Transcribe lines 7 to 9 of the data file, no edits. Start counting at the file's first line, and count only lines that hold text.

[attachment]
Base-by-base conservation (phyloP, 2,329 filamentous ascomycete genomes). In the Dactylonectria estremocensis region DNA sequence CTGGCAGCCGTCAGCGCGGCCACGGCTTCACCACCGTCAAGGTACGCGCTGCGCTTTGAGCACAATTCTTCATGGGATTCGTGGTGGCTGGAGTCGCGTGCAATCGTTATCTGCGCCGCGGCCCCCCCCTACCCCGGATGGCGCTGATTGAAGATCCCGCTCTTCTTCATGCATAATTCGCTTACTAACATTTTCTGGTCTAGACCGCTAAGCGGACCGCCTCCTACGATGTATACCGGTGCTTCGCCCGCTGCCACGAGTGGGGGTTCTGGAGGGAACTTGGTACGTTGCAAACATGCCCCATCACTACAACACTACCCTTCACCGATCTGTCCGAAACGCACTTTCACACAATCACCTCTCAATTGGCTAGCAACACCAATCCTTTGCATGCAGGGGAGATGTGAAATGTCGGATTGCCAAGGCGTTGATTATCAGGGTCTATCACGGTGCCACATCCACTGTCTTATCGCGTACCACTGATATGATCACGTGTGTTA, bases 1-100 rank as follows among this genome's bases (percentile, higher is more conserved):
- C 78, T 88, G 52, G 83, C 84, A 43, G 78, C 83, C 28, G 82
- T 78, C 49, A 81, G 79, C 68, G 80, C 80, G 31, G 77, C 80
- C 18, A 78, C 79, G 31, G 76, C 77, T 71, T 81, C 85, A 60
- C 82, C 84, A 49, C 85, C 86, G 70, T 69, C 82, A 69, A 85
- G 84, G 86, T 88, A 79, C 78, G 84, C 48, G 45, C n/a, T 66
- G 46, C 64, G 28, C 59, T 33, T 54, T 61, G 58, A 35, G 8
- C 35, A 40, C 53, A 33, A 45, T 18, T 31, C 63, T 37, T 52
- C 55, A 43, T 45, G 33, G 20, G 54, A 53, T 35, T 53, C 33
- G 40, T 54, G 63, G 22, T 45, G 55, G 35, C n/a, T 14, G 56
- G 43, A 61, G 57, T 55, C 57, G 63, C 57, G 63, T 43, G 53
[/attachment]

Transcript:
- G 46, C 64, G 28, C 59, T 33, T 54, T 61, G 58, A 35, G 8
- C 35, A 40, C 53, A 33, A 45, T 18, T 31, C 63, T 37, T 52
- C 55, A 43, T 45, G 33, G 20, G 54, A 53, T 35, T 53, C 33